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Bortolotti v. Gracepoint

United States District Court, M.D. Florida, Tampa Division

November 20, 2019

ERIKA BORTOLOTTI, Plaintiff,
v.
GRACEPOINT, ST. JOESPH'S HOSPITAL, INC, PAMELA TROUTMAN, individually, and AGENCY FOR COMMUNITY TREATMENT SERVICES, INC., Defendant,

          ORDER

          AMANDA ARNOLD SANSONE, UNITED STATES MAGISTRATE JUDGE

         The defendant, Gracepoint, seeks better responses to interrogatories from the plaintiff, Ms. Erika Bortolotti, production of documents requested from Ms. Bortolotti, and updated information about Ms. Bortolotti's damages as required in Rule 26 disclosures. (Doc. 45). Ms. Bortolotti opposes Gracepoint's motion. (Doc. 47). For the reasons explained below, Gracepoint's motion to compel is GRANTED-IN-PART and DENIED-IN-PART.

         I. BACKGROUND[1]

         Ms. Bortolotti met her friend to celebrate Cinco de Mayo. (Doc. 1, ¶ 10). At some point during the evening, Ms. Bortolotti's friend grew concerned Ms. Bortolotti did not look well and took her to St. Joseph's Hospital. (Id. at ¶ 12). While at St. Joseph's Hospital, the emergency room doctors determined Ms. Bortolotti met the requirements for involuntary commitment under the Marchman Act. (Id. at ¶¶ 15, 19). St. Joseph's Hospital transferred Ms. Bortolotti to a facility run by Agency for Community Treatment Services (ACTS) (Id. at ¶ 22) and then to Gracepoint, a drug and alcohol rehabilitation facility (Id. at ¶¶ 27-28). Ms. Bortolotti was committed for seventy-two hours. (Id. at ¶ 58).

         Ms. Bortolotti now sues St. Joseph's Hospital, ACTS, Gracepoint, and Pamela Troutman for claims under Florida common law from a 2017 Marchman Act involuntary commitment. (Doc. 1). As to Gracepoint, only Ms. Bortolotti's Florida common law causes of actions for false imprisonment and assault and battery survived Gracepoint's motion to dismiss. (Doc. 40, pp. 20-22).

         On July 9, 2019, Gracepoint served Ms. Bortolotti with interrogatories. (Doc. 45, p. 4). On August 8, 2019, Ms. Bortolotti answered those interrogatories but raised objections and refused to answer several interrogatories. (Id.). On July 9, 2019, Gracepoint also served Ms. Bortolotti with document requests. (Id. at p. 8). On August 8, 2019, Ms. Bortolotti also responded to Gracepoint's document requests but raised objections and refused to produce some documents. (Id.). Gracepoint seeks better responses to its discovery requests and an update to Ms. Bortolotti's calculation of her damages. (Doc. 45).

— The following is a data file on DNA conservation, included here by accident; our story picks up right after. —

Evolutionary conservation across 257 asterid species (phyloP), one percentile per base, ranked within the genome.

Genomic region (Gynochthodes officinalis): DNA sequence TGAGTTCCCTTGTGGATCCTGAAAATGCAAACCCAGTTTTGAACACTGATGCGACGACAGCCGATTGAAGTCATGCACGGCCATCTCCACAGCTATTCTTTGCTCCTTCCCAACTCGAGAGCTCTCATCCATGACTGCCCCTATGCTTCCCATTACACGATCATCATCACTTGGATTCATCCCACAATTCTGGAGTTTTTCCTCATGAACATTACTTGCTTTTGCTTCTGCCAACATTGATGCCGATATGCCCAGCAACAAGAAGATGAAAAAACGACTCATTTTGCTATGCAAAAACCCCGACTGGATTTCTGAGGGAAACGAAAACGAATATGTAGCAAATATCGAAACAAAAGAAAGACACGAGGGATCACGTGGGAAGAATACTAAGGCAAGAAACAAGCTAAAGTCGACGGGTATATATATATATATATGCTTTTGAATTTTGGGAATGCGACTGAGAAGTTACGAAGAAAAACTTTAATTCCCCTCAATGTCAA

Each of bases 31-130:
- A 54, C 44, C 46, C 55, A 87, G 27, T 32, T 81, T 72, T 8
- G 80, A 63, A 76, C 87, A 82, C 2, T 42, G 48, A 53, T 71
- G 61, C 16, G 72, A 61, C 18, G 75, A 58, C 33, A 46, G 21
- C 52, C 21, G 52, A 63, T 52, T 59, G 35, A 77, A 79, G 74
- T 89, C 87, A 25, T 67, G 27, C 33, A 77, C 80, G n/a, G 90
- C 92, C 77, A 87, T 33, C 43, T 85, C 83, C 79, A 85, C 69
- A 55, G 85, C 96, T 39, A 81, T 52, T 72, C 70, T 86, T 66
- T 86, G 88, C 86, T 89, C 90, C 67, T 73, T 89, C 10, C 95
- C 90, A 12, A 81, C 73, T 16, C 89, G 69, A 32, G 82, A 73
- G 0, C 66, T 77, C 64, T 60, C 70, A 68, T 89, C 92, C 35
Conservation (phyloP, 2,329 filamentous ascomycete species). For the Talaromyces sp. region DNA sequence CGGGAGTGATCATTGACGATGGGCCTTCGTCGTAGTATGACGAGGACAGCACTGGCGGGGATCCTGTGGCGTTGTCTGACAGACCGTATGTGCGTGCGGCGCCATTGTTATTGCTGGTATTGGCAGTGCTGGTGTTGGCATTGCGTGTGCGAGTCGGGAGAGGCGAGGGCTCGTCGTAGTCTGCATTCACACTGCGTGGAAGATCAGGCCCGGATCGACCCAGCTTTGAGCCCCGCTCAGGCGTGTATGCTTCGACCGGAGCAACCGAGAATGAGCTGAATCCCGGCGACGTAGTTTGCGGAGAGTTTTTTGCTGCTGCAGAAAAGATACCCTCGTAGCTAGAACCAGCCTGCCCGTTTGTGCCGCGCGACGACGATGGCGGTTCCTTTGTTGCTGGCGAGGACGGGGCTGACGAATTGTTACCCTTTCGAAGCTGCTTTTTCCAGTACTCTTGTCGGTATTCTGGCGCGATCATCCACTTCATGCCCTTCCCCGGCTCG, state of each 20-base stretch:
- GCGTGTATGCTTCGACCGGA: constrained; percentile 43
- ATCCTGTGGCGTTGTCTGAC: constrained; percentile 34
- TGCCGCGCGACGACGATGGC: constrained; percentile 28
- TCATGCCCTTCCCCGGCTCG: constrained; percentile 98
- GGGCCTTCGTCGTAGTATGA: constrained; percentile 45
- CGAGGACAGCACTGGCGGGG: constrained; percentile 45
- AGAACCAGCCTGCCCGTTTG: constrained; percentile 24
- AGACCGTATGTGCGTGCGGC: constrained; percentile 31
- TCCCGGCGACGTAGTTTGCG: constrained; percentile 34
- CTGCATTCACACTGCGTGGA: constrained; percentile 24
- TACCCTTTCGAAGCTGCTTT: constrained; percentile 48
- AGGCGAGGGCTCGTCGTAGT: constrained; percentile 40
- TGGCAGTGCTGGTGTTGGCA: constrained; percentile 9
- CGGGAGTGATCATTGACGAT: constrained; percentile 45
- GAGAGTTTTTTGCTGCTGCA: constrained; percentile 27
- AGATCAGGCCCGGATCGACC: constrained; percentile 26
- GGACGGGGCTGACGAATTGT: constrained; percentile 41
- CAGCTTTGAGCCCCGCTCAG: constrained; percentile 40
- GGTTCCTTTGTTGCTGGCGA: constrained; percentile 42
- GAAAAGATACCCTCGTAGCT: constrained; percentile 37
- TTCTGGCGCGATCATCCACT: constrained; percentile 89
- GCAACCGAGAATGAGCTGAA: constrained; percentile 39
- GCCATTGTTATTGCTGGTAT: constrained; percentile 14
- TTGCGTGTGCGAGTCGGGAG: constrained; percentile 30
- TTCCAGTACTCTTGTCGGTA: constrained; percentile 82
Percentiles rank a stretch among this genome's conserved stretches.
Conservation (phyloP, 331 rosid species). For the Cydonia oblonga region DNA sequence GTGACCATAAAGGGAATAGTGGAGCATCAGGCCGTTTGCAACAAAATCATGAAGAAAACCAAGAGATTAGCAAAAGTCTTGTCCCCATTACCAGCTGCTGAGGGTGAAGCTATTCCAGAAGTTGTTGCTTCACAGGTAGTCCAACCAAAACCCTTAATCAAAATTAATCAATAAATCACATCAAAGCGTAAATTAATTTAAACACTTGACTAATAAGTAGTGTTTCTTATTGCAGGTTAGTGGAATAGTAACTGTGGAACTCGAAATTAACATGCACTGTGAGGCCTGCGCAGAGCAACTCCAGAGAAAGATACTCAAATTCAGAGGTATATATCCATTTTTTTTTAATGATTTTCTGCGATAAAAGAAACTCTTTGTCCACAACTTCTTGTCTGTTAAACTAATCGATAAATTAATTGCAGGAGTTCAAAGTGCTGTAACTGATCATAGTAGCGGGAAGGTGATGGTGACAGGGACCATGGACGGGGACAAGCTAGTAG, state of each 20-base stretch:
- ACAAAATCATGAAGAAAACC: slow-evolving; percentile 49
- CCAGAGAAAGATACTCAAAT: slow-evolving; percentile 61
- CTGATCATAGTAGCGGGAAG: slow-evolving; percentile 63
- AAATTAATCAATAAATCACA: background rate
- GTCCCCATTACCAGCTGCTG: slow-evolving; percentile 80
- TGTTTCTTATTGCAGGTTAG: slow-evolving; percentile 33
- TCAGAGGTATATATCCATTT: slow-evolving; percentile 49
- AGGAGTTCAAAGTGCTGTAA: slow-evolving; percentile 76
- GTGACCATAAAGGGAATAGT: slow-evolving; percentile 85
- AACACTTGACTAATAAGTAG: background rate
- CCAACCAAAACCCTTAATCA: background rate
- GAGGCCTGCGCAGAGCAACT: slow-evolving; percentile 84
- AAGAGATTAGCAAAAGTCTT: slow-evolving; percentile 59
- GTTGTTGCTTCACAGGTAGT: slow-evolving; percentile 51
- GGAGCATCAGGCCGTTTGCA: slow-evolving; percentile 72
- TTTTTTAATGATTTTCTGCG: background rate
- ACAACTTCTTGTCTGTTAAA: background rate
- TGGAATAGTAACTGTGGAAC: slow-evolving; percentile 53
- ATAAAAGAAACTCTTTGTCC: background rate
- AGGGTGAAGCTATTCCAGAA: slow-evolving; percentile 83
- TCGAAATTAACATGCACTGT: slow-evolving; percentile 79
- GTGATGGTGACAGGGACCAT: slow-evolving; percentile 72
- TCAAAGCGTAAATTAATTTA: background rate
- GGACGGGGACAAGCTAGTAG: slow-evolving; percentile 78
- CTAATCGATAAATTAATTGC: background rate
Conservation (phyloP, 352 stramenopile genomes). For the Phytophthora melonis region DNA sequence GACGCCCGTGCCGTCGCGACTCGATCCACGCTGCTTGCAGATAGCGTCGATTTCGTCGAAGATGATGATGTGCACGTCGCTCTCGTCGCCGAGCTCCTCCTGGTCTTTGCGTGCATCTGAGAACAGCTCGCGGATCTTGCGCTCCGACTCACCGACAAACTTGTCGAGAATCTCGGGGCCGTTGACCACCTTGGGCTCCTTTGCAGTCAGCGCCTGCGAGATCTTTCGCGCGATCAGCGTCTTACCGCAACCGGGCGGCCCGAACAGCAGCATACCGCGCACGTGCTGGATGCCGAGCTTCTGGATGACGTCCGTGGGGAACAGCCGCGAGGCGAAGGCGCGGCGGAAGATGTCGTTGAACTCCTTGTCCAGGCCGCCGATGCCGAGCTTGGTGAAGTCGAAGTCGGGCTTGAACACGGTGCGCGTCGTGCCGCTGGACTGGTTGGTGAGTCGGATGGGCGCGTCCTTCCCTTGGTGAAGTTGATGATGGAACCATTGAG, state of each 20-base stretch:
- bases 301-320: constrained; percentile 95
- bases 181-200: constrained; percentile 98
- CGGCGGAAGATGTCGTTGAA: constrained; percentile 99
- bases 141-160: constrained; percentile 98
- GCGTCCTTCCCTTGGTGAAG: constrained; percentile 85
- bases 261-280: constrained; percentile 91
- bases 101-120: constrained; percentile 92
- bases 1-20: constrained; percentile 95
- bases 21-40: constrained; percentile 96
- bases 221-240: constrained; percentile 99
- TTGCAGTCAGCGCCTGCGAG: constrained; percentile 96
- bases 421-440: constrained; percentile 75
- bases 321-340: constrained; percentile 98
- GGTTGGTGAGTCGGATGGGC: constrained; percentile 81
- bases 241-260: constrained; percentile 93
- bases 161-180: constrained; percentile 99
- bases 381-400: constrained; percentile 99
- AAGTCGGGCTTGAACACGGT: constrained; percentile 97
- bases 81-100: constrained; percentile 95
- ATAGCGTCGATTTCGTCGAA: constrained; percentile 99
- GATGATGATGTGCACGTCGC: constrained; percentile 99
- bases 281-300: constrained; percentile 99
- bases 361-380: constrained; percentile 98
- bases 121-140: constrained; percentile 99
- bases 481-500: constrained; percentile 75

II. LEGAL STANDARD

         A party may obtain discovery about any nonprivileged matter relevant to any party's claim or defense and proportional to the needs of the case. Fed.R.Civ.P. 26(b)(1). Discovery helps parties ascertain facts that bear on issues in the case. ACLU of Fla., Inc. v. City of Sarasota, 859 F.3d 1337, 1340 (11th Cir. 2017) (citations omitted). However, requests for production should be clear, concise, and reasonably particularized. Middle District Discovery (2015) at III(A)(1).

         A party may move for an order compelling discovery from the opposing party. Fed.R.Civ.P. 37(a). The party moving to compel discovery has the initial burden of proving the requested discovery is relevant and proportional. Douglas v. Kohl's Dep't. Stores, Inc., No. 6:15-CV-1185-Orl-22TBS, at *2 (M.D. Fla. Apr. 25, 2016) (quotation and citation omitted). The responding party must then specifically show how the requested discovery is unreasonable or unduly burdensome. Panola Land Buyers Ass'n v. Shuman, 762 F.2d 1550, 1559-60 (11th Cir. 1985).

         III. ANALYSIS

         Gracepoint moves for Ms. Bortolotti to provide complete answers to interrogatories asking about Ms. Bortolotti's employment and criminal history, medical, mental health, and substance abuse records, and social media accounts. (Doc. 45, pp. 4-9; 45-1). And Gracepoint moves for Ms. Bortolotti to produce responsive documents, including Ms. Bortolotti's criminal records, photos and videos from social media accounts, HIPAA authorizations, and medical, mental health, and substance abuse records. (Doc. 45, pp. 9-12; 45-1). Gracepoint also moves to have the court require Ms. Bortolotti to update her damages in her Rule 26 Initial Disclosures. (Id. at pp. 12-13).

         As an initial matter, Ms. Bortolotti states in her response to Gracepoint's motion that “she will not be seeking damages from Gracepoint or the other defendants for harm to her reputation.” (Doc. 47, p. 1). However, the operative complaint contains a claim for damages based on harm to Ms. Bortolotti's reputation, and also seeks damages for loss of liberty, mental anguish, loss of capacity for enjoyment of life, great humiliation, and mental suffering. The complaint controls what discovery is relevant and proprortional to this case. If Ms. Bortolotti wishes to remove her claim for harm to her reputation and no longer seeks damages for loss of liberty, mental anguish, loss of capacity for enjoyment of life, great humiliation, and mental suffering, she must seek leave to file an amended complaint with this court. Fed.R.Civ.P. 15(a)(2).

         Ms. Bortolotti uses boilerplate objections of vague, overbroad, and not calculated to lead to the discovery of admissible evidence and often a combination of these boilerplate objections. (Docs. 45-1, 45-3). As clarified by the 2015 amendments to the Federal Rules of Civil Procedure, using boilerplate objections is improper. See Fed. R. Civ. P. 34. Federal Rule of Civil Procedure 34(b)(2)(B) now requires the responding party “state with specificity the grounds for objection to the request, including the reasons.”